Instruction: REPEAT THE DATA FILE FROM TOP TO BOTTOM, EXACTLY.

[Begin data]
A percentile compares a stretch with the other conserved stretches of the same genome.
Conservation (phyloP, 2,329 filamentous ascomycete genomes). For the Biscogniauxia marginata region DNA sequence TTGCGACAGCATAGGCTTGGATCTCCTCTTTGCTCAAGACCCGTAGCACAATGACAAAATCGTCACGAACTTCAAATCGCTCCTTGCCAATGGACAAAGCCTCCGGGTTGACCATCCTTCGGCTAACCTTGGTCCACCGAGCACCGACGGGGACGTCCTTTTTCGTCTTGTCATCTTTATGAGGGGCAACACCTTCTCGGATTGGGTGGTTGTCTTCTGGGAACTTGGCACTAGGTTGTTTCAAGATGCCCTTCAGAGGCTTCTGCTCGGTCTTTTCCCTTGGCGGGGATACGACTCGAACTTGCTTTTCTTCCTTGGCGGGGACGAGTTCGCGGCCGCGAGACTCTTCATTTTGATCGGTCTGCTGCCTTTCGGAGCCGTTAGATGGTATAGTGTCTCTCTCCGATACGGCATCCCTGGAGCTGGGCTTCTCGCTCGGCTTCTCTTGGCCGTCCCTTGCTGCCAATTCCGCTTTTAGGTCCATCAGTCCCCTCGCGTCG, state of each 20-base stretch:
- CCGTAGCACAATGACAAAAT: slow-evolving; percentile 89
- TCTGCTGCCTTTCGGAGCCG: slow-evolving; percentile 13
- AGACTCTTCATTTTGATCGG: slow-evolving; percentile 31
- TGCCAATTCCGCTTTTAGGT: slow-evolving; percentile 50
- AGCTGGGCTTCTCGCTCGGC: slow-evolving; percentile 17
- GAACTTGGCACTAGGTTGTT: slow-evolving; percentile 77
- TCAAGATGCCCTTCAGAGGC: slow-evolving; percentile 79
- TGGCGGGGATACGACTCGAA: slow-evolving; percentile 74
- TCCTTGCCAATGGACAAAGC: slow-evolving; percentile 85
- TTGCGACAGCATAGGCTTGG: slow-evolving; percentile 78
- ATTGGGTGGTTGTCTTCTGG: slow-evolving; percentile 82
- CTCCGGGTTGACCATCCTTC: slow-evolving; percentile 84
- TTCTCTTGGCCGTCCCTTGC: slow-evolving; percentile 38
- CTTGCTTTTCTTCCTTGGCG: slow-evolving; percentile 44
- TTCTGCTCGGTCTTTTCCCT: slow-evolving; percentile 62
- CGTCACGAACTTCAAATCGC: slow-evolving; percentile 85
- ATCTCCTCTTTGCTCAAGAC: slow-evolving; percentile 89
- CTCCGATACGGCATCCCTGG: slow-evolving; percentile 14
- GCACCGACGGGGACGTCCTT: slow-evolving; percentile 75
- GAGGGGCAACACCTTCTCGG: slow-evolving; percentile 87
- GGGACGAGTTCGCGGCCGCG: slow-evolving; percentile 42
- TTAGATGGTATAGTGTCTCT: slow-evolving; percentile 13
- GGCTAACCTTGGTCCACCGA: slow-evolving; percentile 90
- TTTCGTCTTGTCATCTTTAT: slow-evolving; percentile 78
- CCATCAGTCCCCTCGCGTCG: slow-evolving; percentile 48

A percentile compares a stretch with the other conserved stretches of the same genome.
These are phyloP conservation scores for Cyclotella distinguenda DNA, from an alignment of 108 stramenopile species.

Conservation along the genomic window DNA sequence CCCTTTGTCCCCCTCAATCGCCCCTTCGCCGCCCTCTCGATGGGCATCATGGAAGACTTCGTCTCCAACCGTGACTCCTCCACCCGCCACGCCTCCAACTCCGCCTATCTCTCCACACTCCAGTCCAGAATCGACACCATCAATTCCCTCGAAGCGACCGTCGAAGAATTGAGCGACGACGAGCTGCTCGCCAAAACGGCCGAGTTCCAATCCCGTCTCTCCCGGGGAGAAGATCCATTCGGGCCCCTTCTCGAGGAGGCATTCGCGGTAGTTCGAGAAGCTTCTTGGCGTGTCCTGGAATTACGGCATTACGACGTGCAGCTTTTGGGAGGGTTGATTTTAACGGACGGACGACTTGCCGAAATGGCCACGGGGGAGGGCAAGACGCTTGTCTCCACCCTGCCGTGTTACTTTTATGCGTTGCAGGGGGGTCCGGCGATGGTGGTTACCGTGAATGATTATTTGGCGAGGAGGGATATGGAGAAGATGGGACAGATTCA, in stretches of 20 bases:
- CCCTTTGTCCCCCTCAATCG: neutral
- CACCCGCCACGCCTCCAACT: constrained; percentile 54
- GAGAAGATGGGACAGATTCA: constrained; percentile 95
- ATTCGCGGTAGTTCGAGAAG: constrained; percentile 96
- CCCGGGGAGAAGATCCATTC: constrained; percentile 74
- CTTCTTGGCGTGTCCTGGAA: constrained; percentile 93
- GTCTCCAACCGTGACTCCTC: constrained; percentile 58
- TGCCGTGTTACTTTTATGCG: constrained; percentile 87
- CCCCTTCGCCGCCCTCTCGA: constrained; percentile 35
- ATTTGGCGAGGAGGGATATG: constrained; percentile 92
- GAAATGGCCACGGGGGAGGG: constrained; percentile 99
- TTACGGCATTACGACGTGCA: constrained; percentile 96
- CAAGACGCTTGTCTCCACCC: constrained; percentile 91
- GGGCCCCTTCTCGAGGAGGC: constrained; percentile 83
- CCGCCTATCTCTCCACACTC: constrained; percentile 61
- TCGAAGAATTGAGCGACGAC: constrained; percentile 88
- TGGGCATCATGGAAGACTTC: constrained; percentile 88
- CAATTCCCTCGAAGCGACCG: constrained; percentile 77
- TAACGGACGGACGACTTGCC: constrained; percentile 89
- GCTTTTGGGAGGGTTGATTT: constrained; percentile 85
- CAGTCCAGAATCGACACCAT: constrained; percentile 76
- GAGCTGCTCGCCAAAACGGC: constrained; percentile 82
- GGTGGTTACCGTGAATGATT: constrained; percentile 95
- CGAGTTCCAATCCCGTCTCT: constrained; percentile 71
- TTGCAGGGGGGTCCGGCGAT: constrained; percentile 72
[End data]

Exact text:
A percentile compares a stretch with the other conserved stretches of the same genome.
Conservation (phyloP, 2,329 filamentous ascomycete genomes). For the Biscogniauxia marginata region DNA sequence TTGCGACAGCATAGGCTTGGATCTCCTCTTTGCTCAAGACCCGTAGCACAATGACAAAATCGTCACGAACTTCAAATCGCTCCTTGCCAATGGACAAAGCCTCCGGGTTGACCATCCTTCGGCTAACCTTGGTCCACCGAGCACCGACGGGGACGTCCTTTTTCGTCTTGTCATCTTTATGAGGGGCAACACCTTCTCGGATTGGGTGGTTGTCTTCTGGGAACTTGGCACTAGGTTGTTTCAAGATGCCCTTCAGAGGCTTCTGCTCGGTCTTTTCCCTTGGCGGGGATACGACTCGAACTTGCTTTTCTTCCTTGGCGGGGACGAGTTCGCGGCCGCGAGACTCTTCATTTTGATCGGTCTGCTGCCTTTCGGAGCCGTTAGATGGTATAGTGTCTCTCTCCGATACGGCATCCCTGGAGCTGGGCTTCTCGCTCGGCTTCTCTTGGCCGTCCCTTGCTGCCAATTCCGCTTTTAGGTCCATCAGTCCCCTCGCGTCG, state of each 20-base stretch:
- CCGTAGCACAATGACAAAAT: slow-evolving; percentile 89
- TCTGCTGCCTTTCGGAGCCG: slow-evolving; percentile 13
- AGACTCTTCATTTTGATCGG: slow-evolving; percentile 31
- TGCCAATTCCGCTTTTAGGT: slow-evolving; percentile 50
- AGCTGGGCTTCTCGCTCGGC: slow-evolving; percentile 17
- GAACTTGGCACTAGGTTGTT: slow-evolving; percentile 77
- TCAAGATGCCCTTCAGAGGC: slow-evolving; percentile 79
- TGGCGGGGATACGACTCGAA: slow-evolving; percentile 74
- TCCTTGCCAATGGACAAAGC: slow-evolving; percentile 85
- TTGCGACAGCATAGGCTTGG: slow-evolving; percentile 78
- ATTGGGTGGTTGTCTTCTGG: slow-evolving; percentile 82
- CTCCGGGTTGACCATCCTTC: slow-evolving; percentile 84
- TTCTCTTGGCCGTCCCTTGC: slow-evolving; percentile 38
- CTTGCTTTTCTTCCTTGGCG: slow-evolving; percentile 44
- TTCTGCTCGGTCTTTTCCCT: slow-evolving; percentile 62
- CGTCACGAACTTCAAATCGC: slow-evolving; percentile 85
- ATCTCCTCTTTGCTCAAGAC: slow-evolving; percentile 89
- CTCCGATACGGCATCCCTGG: slow-evolving; percentile 14
- GCACCGACGGGGACGTCCTT: slow-evolving; percentile 75
- GAGGGGCAACACCTTCTCGG: slow-evolving; percentile 87
- GGGACGAGTTCGCGGCCGCG: slow-evolving; percentile 42
- TTAGATGGTATAGTGTCTCT: slow-evolving; percentile 13
- GGCTAACCTTGGTCCACCGA: slow-evolving; percentile 90
- TTTCGTCTTGTCATCTTTAT: slow-evolving; percentile 78
- CCATCAGTCCCCTCGCGTCG: slow-evolving; percentile 48

A percentile compares a stretch with the other conserved stretches of the same genome.
These are phyloP conservation scores for Cyclotella distinguenda DNA, from an alignment of 108 stramenopile species.

Conservation along the genomic window DNA sequence CCCTTTGTCCCCCTCAATCGCCCCTTCGCCGCCCTCTCGATGGGCATCATGGAAGACTTCGTCTCCAACCGTGACTCCTCCACCCGCCACGCCTCCAACTCCGCCTATCTCTCCACACTCCAGTCCAGAATCGACACCATCAATTCCCTCGAAGCGACCGTCGAAGAATTGAGCGACGACGAGCTGCTCGCCAAAACGGCCGAGTTCCAATCCCGTCTCTCCCGGGGAGAAGATCCATTCGGGCCCCTTCTCGAGGAGGCATTCGCGGTAGTTCGAGAAGCTTCTTGGCGTGTCCTGGAATTACGGCATTACGACGTGCAGCTTTTGGGAGGGTTGATTTTAACGGACGGACGACTTGCCGAAATGGCCACGGGGGAGGGCAAGACGCTTGTCTCCACCCTGCCGTGTTACTTTTATGCGTTGCAGGGGGGTCCGGCGATGGTGGTTACCGTGAATGATTATTTGGCGAGGAGGGATATGGAGAAGATGGGACAGATTCA, in stretches of 20 bases:
- CCCTTTGTCCCCCTCAATCG: neutral
- CACCCGCCACGCCTCCAACT: constrained; percentile 54
- GAGAAGATGGGACAGATTCA: constrained; percentile 95
- ATTCGCGGTAGTTCGAGAAG: constrained; percentile 96
- CCCGGGGAGAAGATCCATTC: constrained; percentile 74
- CTTCTTGGCGTGTCCTGGAA: constrained; percentile 93
- GTCTCCAACCGTGACTCCTC: constrained; percentile 58
- TGCCGTGTTACTTTTATGCG: constrained; percentile 87
- CCCCTTCGCCGCCCTCTCGA: constrained; percentile 35
- ATTTGGCGAGGAGGGATATG: constrained; percentile 92
- GAAATGGCCACGGGGGAGGG: constrained; percentile 99
- TTACGGCATTACGACGTGCA: constrained; percentile 96
- CAAGACGCTTGTCTCCACCC: constrained; percentile 91
- GGGCCCCTTCTCGAGGAGGC: constrained; percentile 83
- CCGCCTATCTCTCCACACTC: constrained; percentile 61
- TCGAAGAATTGAGCGACGAC: constrained; percentile 88
- TGGGCATCATGGAAGACTTC: constrained; percentile 88
- CAATTCCCTCGAAGCGACCG: constrained; percentile 77
- TAACGGACGGACGACTTGCC: constrained; percentile 89
- GCTTTTGGGAGGGTTGATTT: constrained; percentile 85
- CAGTCCAGAATCGACACCAT: constrained; percentile 76
- GAGCTGCTCGCCAAAACGGC: constrained; percentile 82
- GGTGGTTACCGTGAATGATT: constrained; percentile 95
- CGAGTTCCAATCCCGTCTCT: constrained; percentile 71
- TTGCAGGGGGGTCCGGCGAT: constrained; percentile 72